James Edgar Thompson (1857-1931)
Family Fact Sheet
Source: Information from his grandson, Tom Thompson, Montana - July 2011 - thanks so much :) KZ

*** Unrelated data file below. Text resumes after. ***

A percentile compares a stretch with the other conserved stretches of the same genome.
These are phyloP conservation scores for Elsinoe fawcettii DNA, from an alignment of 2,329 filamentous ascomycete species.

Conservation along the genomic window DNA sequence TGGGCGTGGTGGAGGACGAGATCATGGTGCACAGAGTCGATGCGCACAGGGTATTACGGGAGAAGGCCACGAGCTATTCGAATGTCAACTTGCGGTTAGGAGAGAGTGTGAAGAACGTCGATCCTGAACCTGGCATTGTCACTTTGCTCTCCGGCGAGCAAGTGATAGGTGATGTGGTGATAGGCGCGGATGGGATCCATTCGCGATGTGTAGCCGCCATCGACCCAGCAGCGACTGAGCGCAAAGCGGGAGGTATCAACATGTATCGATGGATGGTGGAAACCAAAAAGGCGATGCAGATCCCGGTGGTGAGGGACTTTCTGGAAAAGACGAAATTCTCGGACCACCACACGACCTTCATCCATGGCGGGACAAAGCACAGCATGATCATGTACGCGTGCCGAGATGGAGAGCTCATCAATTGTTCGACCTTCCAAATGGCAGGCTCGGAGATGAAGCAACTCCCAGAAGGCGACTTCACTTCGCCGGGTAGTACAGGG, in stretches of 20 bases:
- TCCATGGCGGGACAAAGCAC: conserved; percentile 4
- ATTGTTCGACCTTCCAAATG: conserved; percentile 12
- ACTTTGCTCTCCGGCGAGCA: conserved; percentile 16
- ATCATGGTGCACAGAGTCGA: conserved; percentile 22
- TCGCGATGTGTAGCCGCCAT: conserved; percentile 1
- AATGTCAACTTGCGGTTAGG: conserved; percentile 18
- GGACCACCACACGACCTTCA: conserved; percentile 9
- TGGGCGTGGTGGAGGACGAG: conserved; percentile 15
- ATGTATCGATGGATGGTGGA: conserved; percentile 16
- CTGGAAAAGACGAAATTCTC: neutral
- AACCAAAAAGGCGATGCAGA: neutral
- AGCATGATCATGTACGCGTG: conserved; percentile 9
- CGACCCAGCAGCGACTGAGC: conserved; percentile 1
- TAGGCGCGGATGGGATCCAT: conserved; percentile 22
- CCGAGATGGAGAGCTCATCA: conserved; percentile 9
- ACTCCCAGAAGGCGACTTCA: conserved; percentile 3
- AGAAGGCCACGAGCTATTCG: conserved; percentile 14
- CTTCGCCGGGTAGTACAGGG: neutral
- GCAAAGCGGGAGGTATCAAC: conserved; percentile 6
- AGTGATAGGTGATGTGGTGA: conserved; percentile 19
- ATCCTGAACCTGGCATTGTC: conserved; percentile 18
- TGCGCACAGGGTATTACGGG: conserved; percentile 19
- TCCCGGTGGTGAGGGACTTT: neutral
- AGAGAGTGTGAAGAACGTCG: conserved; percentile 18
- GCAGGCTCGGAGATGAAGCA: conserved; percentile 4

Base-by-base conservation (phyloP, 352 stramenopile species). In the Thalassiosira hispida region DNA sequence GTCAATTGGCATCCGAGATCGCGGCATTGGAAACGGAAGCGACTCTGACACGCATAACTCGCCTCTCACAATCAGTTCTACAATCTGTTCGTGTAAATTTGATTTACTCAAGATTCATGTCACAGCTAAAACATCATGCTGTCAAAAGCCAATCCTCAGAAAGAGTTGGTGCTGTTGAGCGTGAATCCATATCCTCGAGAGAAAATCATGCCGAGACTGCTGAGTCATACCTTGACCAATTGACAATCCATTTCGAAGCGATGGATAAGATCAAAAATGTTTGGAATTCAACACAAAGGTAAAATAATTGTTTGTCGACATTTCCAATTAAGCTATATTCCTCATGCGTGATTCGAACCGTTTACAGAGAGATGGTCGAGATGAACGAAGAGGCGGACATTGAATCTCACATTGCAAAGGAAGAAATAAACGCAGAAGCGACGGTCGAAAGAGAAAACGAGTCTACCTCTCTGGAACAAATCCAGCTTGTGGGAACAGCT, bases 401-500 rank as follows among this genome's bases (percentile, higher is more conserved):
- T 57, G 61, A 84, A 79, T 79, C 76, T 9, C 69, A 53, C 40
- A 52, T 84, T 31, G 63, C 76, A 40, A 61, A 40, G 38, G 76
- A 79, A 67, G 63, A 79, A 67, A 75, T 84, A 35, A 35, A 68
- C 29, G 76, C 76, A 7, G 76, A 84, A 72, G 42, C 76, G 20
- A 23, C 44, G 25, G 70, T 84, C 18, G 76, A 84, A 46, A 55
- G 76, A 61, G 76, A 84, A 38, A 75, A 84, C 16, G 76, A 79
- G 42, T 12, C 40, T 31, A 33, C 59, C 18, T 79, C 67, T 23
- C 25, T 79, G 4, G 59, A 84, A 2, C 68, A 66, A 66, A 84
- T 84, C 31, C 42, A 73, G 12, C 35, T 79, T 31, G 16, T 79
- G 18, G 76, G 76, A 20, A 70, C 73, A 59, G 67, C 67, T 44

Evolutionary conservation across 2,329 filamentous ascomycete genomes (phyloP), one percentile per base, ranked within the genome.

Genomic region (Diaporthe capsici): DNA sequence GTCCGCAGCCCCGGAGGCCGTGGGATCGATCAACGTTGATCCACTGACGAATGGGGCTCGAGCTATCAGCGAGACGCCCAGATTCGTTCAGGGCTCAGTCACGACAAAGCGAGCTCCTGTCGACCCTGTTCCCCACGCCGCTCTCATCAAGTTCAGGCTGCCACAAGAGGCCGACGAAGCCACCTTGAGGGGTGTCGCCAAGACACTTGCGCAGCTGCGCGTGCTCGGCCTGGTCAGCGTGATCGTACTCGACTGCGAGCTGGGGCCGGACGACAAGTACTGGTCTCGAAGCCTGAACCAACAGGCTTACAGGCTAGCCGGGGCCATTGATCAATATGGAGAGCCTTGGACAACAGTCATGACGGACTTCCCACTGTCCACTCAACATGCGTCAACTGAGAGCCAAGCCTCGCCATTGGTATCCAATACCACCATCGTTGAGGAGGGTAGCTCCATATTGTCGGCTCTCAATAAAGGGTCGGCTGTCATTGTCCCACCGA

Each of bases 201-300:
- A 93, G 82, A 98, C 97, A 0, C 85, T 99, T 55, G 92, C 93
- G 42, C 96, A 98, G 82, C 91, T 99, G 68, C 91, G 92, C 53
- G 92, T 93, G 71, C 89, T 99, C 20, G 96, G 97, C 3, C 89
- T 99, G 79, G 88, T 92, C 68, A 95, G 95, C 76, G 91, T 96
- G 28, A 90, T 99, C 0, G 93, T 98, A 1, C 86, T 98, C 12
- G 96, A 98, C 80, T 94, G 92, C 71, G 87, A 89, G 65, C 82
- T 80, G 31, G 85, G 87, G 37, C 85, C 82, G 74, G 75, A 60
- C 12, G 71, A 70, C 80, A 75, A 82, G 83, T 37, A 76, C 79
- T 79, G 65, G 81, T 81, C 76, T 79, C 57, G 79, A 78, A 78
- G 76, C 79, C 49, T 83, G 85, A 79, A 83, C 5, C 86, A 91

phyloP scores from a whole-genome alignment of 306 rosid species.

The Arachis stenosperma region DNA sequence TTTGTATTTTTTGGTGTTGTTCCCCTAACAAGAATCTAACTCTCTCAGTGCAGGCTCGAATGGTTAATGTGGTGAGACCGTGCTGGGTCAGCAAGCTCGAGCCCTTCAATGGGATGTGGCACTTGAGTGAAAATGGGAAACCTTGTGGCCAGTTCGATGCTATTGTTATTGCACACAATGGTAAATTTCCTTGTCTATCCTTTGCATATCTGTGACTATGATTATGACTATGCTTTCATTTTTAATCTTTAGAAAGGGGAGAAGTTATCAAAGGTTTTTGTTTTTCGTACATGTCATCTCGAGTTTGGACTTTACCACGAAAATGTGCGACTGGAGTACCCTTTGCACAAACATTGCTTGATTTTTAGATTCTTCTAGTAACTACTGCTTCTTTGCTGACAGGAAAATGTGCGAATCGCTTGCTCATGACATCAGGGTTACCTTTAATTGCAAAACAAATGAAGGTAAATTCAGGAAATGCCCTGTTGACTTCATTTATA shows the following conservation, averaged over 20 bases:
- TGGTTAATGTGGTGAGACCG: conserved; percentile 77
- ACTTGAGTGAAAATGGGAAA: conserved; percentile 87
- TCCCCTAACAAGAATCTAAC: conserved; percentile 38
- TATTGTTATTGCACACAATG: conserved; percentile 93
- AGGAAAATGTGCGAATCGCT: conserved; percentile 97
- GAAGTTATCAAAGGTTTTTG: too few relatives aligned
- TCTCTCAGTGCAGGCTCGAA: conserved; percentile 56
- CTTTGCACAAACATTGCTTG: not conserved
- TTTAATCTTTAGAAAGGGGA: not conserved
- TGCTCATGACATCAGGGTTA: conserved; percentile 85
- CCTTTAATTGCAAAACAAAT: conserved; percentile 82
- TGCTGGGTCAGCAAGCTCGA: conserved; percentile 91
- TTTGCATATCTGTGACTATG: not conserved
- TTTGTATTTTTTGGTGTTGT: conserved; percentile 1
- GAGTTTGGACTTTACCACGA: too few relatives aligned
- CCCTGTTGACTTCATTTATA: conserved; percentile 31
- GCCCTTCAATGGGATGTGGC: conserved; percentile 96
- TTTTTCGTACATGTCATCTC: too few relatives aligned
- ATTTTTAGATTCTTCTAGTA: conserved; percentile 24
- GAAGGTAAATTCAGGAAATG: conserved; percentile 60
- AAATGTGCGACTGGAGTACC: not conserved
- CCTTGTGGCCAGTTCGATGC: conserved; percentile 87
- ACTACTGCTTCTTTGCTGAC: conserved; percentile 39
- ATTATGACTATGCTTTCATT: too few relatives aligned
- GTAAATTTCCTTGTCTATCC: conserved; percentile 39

James Edgar Thompson (1857-1931) James was born to Jonathan Thompson, son of John Thompson and Sarah Fields, and Sarah Clark, daughter of Samuel and Elizabeth Clark. He was the nephew of Dorcas and Elizabeth Thompson already having bios posted to this site and was born 17 Jan 1857 Crawfordsville, Indiana. He managed over time to complete 12 years of school, no doubt with inspiration from his mother who was the daughter of a school teacher in Crawfordsville. James’ father died in the Civil War and the family moved to Ash Grove, Iroquois, and Illinois, where Sarah Clark Thompson married Phillip Lutz. Phillip became the official guardian for James and his sisters Elizabeth and Dora and then Sarah and Philip added three more daughters, Ada, Mollie and Anna. James was living in a good home but being outnumber by five sisters, parents and grandparents, he struck out for adventure on his own. He worked a number of common labor jobs until meeting up with Martha (Mattie) Dalton in Sidney, Fremont, Iowa where they were married (1882) and had five children of their own; Nellie (1887), Hazel (1889), William (1891), Lambert (1897) and Lucille (1905). James and Mattie parted ways and James remarried to Hilda Swenson in Kansas 1910 where they added five more children James Alva (1911), Narvis Edgar (1913), Dorothy Helen (1918), William Hale (1920) and Jeanette (1923). James was a fairly successful insurance agent, returning to Des Moines, Iowa (1915) and providing well for his family. Once again though while marriage seemed to agree with James, not so much with his wives. Hilda divorced James in the late twenties and the family dissolved, some old enough to go out on their own, one to travel to San Diego, Cal with her mother and new father, and two to be raised in Kansas by their grandparents, Theodore and Celia Swenson. James died 18 Dec 1931, Des Moines Iowa, of a heart attack. All the people that could tell the true stories are gone now, which is a good advertisement for getting your tree done while the information is still fresh. James was raised in a good home but without the benefit of his biological father. He apparently liked to be married and provided well for his family but for whatever reason couldn’t make it work. James wasn’t a saint or a hero, nor a villain or bum, he was for the most part Mr. America; he represented the effort to live what we call today the American dream and falling a bit short. James was my Grandfather RIP.